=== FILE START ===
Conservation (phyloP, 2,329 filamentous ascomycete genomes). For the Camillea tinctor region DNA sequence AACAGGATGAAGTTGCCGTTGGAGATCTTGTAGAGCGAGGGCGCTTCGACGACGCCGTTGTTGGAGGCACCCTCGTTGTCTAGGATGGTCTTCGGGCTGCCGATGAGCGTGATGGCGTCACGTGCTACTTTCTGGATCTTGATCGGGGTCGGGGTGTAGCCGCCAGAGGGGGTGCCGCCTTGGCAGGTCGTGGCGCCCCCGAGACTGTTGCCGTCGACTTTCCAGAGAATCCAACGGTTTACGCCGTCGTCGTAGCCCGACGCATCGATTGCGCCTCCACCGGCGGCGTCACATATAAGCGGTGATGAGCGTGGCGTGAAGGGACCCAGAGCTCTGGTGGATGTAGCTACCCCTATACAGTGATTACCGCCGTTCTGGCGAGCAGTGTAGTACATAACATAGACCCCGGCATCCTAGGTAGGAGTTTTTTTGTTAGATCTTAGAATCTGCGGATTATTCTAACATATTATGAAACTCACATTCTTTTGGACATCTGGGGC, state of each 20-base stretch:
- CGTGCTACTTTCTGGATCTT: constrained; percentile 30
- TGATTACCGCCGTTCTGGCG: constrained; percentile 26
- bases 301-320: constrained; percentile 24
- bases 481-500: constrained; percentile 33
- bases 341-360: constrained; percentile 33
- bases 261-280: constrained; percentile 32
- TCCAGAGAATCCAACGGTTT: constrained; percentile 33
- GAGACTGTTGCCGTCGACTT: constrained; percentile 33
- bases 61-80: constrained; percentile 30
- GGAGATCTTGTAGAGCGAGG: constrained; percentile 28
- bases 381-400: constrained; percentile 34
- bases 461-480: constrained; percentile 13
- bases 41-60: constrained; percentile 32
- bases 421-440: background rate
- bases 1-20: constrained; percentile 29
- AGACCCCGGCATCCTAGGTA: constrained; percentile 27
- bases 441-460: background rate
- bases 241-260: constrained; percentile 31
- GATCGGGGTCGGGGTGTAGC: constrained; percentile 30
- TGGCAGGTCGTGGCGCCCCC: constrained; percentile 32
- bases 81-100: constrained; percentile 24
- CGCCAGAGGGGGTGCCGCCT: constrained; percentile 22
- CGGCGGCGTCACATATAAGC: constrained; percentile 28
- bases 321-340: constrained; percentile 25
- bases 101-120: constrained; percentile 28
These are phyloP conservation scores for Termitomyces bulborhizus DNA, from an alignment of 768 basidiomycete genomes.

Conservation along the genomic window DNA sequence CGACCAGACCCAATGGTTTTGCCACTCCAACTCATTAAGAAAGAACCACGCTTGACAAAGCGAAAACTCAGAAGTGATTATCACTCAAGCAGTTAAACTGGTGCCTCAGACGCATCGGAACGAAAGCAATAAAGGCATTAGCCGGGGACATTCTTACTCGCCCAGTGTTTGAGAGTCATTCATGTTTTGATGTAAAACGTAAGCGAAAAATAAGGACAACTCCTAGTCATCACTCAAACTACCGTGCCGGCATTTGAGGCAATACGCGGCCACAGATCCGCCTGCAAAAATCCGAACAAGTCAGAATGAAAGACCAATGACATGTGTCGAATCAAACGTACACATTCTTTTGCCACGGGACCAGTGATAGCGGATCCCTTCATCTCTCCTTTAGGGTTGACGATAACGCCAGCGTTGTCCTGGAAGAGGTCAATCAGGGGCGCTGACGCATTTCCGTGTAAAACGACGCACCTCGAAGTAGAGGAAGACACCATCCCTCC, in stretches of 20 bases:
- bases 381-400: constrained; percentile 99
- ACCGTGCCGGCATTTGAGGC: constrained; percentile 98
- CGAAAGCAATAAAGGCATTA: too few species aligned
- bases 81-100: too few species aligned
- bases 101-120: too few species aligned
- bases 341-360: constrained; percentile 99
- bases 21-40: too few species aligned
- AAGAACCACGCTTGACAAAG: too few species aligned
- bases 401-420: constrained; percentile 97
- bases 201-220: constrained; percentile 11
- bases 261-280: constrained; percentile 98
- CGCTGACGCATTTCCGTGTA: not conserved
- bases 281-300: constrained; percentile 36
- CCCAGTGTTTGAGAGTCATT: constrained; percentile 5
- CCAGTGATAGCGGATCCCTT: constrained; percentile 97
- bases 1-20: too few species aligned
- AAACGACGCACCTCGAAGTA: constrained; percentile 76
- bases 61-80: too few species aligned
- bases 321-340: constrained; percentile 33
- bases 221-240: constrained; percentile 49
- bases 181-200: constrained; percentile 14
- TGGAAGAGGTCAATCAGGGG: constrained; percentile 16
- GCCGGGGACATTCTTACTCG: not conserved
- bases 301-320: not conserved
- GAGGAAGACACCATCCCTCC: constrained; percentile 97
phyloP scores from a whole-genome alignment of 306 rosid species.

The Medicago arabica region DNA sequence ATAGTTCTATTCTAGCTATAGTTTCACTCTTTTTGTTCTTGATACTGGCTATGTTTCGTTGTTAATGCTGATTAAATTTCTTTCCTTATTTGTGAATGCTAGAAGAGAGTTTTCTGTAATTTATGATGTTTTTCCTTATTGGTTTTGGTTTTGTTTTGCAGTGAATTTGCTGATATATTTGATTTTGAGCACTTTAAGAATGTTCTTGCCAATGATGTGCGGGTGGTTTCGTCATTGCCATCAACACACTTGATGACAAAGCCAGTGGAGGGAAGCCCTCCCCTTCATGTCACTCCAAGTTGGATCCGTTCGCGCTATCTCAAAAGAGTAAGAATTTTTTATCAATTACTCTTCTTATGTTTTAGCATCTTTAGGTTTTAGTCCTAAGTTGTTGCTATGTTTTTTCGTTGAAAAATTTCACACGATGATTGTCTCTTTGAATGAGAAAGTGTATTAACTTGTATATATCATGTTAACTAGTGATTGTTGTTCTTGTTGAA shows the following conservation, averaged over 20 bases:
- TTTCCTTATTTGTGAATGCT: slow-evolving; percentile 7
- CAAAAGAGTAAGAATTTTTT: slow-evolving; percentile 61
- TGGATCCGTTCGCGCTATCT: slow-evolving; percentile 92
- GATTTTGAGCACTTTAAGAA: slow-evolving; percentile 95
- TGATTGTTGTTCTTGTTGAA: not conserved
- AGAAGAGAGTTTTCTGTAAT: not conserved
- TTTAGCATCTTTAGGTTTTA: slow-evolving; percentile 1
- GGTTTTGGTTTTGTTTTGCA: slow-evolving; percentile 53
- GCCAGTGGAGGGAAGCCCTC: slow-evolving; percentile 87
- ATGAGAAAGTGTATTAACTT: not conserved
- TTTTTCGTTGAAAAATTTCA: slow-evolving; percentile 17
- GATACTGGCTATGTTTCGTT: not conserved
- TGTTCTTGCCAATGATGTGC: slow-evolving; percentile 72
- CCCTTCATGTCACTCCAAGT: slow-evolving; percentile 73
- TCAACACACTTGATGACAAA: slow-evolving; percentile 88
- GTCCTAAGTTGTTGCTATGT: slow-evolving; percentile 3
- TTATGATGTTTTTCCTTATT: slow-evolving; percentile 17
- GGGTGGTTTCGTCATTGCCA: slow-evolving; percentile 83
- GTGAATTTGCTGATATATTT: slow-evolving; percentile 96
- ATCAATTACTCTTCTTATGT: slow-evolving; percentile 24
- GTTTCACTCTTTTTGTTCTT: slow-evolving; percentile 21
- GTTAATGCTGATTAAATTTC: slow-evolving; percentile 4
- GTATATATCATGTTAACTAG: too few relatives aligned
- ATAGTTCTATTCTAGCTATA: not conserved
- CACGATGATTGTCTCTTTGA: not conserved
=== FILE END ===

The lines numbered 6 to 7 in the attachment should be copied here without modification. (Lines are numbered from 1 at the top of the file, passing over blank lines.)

- bases 341-360: constrained; percentile 33
- bases 261-280: constrained; percentile 32